Nashville Will Give Music Legends Their Time To Shine
|This appeared in The Tennessean - April 19, 2007|
Historically a West Coast organization, the Academy of Country Music will honor its latest crop of lifetime awards recipients not in Los Angeles or the ACM's awards show's home of Las Vegas, but in Music City.
Harlan Howard, Waylon Jennings, Jack Lameier, Buck Owens, Dolly Parton and Don Williams will be honored Wednesday, June 20, 2007 at the Tennessee State Museum, with a rhinestone-friendly exhibit called "Sparkle & Twang: Marty Stuart's American Musical Odyssey" as the backdrop.
"This is the ultimate accolade given by the Academy of Country Music, a most legitimate source," said Stuart, who serves on the Academy's special awards committee.
TV time is limited
The award is the ACM's equivalent of the Country Music Association's Country Music Hall of Fame honor. As is the case with the CMA's new hall inductees, there will be some acknowledgement of these country stars and industry leaders during the ACM show on May 15, 2007.
But, as is the case with the CMA, the ACM's show producers are finding it harder to find television time to center on their historical awards.
"I started noticing the problem when (Hall inductee) Carl Smith was asked to come and just stand up on the CMA show a few years ago," Stuart said. "It felt out of balance, and I was embarrassed. The ACM is struggling with the same thing: trying to give the honor due and do the respectful thing. But one more time, it's heart and soul versus commerce. Everybody's looking for the right balance, and I think this event at the Tennessee State Museum is a great step to solving the problem."
Stuart noted that the ceremony should be something akin to the CMA's Medallion Ceremony, which honors Hall inductees with a party at the Hall of Fame.
"The bad news is, I don't know if there's going to be much time on TV anymore for these things," Stuart said. "The good news is, everybody is working for the right solution."
Winners a diverse group
This year's crop of ACM honorees is a diverse group of musical contributors:
Cliffie Stone Pioneer Award winners, presented to the pioneers of country music
Harlan Howard stands as one of the most influential and prolific songwriters in country music history. He wrote more than 4,000 songs, and his works were recorded by artists such as Patsy Cline, Ray Charles and Reba McEntire. His classic compositions include "I Fall To Pieces," "Heartaches By The Number" and "Life Turned Her That Way." He also was a friend and mentor to numerous other Nashville songsmiths.
Waylon Jennings' music helped define country's Outlaw Movement. Jennings, a ragged, guitar-playing maverick, was part of country's first platinum-selling album (Wanted: The Outlaws), and he has influenced thousands of musical followers.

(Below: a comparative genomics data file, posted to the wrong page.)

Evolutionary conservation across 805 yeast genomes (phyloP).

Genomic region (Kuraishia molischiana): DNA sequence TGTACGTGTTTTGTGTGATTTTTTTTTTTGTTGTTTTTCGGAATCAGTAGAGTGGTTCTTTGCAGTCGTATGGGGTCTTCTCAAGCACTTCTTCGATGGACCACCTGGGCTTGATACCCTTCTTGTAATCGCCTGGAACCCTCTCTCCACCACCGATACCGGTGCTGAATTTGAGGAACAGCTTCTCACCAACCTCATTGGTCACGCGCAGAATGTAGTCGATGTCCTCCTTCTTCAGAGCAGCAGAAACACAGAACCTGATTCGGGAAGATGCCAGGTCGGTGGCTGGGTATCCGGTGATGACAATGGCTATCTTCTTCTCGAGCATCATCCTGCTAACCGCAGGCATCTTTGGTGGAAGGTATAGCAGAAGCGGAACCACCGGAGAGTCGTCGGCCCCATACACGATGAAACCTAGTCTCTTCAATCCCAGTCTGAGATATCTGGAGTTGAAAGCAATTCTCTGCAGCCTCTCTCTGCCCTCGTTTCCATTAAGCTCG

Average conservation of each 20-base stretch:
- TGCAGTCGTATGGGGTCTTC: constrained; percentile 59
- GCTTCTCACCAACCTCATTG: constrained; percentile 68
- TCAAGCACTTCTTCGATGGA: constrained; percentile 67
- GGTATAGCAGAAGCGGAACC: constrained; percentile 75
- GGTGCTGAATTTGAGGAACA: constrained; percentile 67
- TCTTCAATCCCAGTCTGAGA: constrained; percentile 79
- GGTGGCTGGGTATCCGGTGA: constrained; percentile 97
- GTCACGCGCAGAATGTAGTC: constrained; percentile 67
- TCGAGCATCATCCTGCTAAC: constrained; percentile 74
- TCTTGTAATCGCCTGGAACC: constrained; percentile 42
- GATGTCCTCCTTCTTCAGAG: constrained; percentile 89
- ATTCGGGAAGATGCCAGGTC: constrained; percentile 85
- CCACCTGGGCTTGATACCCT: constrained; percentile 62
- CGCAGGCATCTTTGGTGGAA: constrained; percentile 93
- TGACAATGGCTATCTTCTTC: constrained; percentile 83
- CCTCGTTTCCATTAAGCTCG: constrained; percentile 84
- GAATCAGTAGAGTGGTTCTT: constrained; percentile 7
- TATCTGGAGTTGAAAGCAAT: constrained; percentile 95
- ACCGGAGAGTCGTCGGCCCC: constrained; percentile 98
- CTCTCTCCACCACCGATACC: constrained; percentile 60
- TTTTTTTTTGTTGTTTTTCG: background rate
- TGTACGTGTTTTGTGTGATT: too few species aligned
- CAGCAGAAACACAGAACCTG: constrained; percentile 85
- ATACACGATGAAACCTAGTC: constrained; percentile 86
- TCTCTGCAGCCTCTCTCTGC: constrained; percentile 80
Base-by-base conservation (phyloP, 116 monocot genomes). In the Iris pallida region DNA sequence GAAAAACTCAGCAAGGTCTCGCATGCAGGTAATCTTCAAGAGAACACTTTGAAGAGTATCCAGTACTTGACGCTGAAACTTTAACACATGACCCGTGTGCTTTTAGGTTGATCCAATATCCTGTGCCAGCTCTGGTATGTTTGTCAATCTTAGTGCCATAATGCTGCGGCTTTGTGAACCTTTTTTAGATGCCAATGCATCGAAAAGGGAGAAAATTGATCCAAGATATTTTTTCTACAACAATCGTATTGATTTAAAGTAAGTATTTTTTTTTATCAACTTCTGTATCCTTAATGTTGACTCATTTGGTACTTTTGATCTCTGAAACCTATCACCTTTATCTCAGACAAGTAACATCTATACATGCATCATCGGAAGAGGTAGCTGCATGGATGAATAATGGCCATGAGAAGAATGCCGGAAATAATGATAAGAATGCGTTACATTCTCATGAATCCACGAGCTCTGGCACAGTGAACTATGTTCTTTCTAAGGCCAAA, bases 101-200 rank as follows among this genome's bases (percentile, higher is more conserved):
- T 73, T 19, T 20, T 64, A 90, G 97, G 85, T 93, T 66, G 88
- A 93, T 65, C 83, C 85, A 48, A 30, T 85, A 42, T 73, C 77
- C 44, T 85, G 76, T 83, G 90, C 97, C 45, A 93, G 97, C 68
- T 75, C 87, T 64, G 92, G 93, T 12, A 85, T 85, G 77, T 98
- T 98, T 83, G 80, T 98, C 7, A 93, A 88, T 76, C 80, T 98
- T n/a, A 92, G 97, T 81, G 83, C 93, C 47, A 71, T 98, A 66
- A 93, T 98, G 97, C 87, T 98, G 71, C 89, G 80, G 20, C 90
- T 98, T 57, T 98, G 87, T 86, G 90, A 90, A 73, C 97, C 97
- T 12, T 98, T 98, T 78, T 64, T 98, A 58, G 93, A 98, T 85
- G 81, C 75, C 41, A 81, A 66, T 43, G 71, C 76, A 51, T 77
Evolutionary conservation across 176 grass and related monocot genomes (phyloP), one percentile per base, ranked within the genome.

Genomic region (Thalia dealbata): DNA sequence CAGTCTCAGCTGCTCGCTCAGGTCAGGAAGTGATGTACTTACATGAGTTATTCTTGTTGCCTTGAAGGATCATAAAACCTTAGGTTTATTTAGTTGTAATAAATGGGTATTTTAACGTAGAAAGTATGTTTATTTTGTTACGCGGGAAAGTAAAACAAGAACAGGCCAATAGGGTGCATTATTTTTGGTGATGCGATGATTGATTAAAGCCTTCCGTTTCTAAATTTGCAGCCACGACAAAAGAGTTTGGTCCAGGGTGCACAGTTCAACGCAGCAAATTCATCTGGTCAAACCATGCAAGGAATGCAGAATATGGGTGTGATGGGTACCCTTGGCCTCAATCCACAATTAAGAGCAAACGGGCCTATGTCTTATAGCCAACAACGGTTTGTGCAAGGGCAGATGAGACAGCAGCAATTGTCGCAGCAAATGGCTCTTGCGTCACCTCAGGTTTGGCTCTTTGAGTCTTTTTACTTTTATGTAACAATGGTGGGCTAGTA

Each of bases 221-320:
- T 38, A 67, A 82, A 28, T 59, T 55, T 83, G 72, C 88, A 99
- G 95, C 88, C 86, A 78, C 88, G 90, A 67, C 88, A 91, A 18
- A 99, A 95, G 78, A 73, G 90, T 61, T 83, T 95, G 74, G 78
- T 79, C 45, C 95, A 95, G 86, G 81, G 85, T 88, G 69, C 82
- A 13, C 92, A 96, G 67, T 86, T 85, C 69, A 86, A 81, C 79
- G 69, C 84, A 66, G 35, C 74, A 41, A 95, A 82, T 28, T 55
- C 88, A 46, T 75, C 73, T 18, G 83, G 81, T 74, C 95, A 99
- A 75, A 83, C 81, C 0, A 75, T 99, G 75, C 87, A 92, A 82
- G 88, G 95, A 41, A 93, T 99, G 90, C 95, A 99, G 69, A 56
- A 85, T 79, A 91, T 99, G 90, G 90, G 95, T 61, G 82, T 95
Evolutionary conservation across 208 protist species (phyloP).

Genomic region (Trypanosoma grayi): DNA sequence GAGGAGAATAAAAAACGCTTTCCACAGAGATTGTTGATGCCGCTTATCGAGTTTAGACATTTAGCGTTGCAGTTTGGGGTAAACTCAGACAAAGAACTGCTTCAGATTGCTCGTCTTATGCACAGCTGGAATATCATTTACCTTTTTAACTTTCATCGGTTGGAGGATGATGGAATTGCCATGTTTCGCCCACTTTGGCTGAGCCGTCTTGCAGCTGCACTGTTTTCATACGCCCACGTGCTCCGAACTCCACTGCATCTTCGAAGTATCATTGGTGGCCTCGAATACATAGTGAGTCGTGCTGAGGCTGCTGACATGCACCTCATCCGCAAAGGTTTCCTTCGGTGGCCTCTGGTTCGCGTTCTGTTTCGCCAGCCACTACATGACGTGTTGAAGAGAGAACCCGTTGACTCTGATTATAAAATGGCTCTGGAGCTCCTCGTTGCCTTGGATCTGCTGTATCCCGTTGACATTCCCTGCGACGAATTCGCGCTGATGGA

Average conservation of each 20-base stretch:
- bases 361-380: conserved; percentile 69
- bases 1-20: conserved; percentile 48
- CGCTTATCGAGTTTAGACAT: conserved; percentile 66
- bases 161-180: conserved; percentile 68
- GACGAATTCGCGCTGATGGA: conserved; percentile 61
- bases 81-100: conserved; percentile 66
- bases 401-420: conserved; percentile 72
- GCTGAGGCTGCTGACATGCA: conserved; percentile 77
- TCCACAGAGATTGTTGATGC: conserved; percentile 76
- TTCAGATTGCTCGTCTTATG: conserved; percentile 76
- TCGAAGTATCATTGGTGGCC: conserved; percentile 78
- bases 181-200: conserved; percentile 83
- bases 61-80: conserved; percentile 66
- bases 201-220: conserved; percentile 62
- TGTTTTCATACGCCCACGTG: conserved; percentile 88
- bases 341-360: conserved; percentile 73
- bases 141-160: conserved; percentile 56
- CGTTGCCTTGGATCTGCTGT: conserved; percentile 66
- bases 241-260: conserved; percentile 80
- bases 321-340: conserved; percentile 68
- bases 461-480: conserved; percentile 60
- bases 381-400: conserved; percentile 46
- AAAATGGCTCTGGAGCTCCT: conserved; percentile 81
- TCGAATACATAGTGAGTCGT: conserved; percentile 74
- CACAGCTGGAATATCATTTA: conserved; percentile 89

Tennesssee-reared Dolly Parton is one of the best-known and most important female singer-songwriters of all time. A philanthropist whose work has put books into the hands of thousands of schoolchildren across the nation, she is a songwriter with credits including "I Will Always Love You," "My Tennessee Mountain Home" and "Jolene." Last year, she was awarded a Kennedy Center Honor, the nation's highest arts award.
Don Williams' gentle voice and instantly identifiable style made him an international superstar. He scored 17 No. 1 country hits ("I Believe In You" and "Tulsa Time" among them), and his music bridged folk and country styles.
Jim Reeves International Award, for contribution of the acceptance of country music throughout the world
Buck Owens is a Country Music Hall of Famer and one of country's most revered figures. His exciting brand of country included tight harmonies and prominent steel and electric guitar. He is a primary influence to modern-day stars including Dwight Yoakam and Brad Paisley.
Mae Boran Axton Award, for years of dedication and service by an outstanding individual to the Academy of Country Music
Jack Lameier spent more than 40 years at Columbia and Sony Records, working to promote records to country radio from artists including Johnny Cash, Merle Haggard, Willie Nelson and Tammy Wynette. He served on the ACM committee for 28 years. For two years, he was president of that committee.
By Peter Cooper
"There is true excellence in country music: Alison Krause's band, Rodney Crowell, and Marty Stuart himself, one of the best ever. And others.
Crowell's stubborn refusal to quit recording inferior material (crap) assures he will not be awarded a Johnny Cash type award. More is the pity.
Stuart is one of the most gifted musicians ever to appear on the scene, hampered somewhat by playing
In looking at the list to be honored, one sees entertainers ...., but not top drawer country music excellence."
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